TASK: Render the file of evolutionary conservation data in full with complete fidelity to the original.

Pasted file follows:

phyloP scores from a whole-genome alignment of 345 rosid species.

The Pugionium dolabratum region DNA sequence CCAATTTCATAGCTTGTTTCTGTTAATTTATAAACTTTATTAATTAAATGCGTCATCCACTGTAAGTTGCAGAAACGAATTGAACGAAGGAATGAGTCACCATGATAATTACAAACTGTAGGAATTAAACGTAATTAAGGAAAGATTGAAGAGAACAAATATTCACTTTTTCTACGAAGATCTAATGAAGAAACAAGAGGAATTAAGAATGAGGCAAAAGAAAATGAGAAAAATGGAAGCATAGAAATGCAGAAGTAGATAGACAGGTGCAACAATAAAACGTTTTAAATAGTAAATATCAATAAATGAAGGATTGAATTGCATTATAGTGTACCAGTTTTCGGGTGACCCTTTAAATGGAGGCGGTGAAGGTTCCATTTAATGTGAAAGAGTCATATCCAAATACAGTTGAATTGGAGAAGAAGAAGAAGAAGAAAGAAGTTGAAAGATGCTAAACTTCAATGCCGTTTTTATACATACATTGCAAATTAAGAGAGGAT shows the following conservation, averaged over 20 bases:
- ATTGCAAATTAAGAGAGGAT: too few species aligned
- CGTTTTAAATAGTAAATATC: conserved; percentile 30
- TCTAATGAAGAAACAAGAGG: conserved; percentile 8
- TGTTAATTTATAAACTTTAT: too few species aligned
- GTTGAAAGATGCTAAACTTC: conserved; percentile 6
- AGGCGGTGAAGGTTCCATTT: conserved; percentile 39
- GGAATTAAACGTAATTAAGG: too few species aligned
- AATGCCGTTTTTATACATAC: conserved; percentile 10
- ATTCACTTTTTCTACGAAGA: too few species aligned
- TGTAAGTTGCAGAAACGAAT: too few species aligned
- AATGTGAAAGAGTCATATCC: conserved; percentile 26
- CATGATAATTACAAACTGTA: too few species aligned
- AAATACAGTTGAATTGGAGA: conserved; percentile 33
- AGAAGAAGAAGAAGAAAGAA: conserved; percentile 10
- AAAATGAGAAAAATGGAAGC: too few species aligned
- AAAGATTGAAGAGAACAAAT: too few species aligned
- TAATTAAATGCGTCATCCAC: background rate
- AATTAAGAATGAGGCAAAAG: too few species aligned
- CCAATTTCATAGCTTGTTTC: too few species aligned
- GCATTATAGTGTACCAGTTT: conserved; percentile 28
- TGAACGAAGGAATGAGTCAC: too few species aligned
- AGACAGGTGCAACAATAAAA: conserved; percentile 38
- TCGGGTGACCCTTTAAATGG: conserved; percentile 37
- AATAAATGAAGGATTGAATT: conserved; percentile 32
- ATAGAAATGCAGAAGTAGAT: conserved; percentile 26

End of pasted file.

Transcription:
phyloP scores from a whole-genome alignment of 345 rosid species.

The Pugionium dolabratum region DNA sequence CCAATTTCATAGCTTGTTTCTGTTAATTTATAAACTTTATTAATTAAATGCGTCATCCACTGTAAGTTGCAGAAACGAATTGAACGAAGGAATGAGTCACCATGATAATTACAAACTGTAGGAATTAAACGTAATTAAGGAAAGATTGAAGAGAACAAATATTCACTTTTTCTACGAAGATCTAATGAAGAAACAAGAGGAATTAAGAATGAGGCAAAAGAAAATGAGAAAAATGGAAGCATAGAAATGCAGAAGTAGATAGACAGGTGCAACAATAAAACGTTTTAAATAGTAAATATCAATAAATGAAGGATTGAATTGCATTATAGTGTACCAGTTTTCGGGTGACCCTTTAAATGGAGGCGGTGAAGGTTCCATTTAATGTGAAAGAGTCATATCCAAATACAGTTGAATTGGAGAAGAAGAAGAAGAAGAAAGAAGTTGAAAGATGCTAAACTTCAATGCCGTTTTTATACATACATTGCAAATTAAGAGAGGAT shows the following conservation, averaged over 20 bases:
- ATTGCAAATTAAGAGAGGAT: too few species aligned
- CGTTTTAAATAGTAAATATC: conserved; percentile 30
- TCTAATGAAGAAACAAGAGG: conserved; percentile 8
- TGTTAATTTATAAACTTTAT: too few species aligned
- GTTGAAAGATGCTAAACTTC: conserved; percentile 6
- AGGCGGTGAAGGTTCCATTT: conserved; percentile 39
- GGAATTAAACGTAATTAAGG: too few species aligned
- AATGCCGTTTTTATACATAC: conserved; percentile 10
- ATTCACTTTTTCTACGAAGA: too few species aligned
- TGTAAGTTGCAGAAACGAAT: too few species aligned
- AATGTGAAAGAGTCATATCC: conserved; percentile 26
- CATGATAATTACAAACTGTA: too few species aligned
- AAATACAGTTGAATTGGAGA: conserved; percentile 33
- AGAAGAAGAAGAAGAAAGAA: conserved; percentile 10
- AAAATGAGAAAAATGGAAGC: too few species aligned
- AAAGATTGAAGAGAACAAAT: too few species aligned
- TAATTAAATGCGTCATCCAC: background rate
- AATTAAGAATGAGGCAAAAG: too few species aligned
- CCAATTTCATAGCTTGTTTC: too few species aligned
- GCATTATAGTGTACCAGTTT: conserved; percentile 28
- TGAACGAAGGAATGAGTCAC: too few species aligned
- AGACAGGTGCAACAATAAAA: conserved; percentile 38
- TCGGGTGACCCTTTAAATGG: conserved; percentile 37
- AATAAATGAAGGATTGAATT: conserved; percentile 32
- ATAGAAATGCAGAAGTAGAT: conserved; percentile 26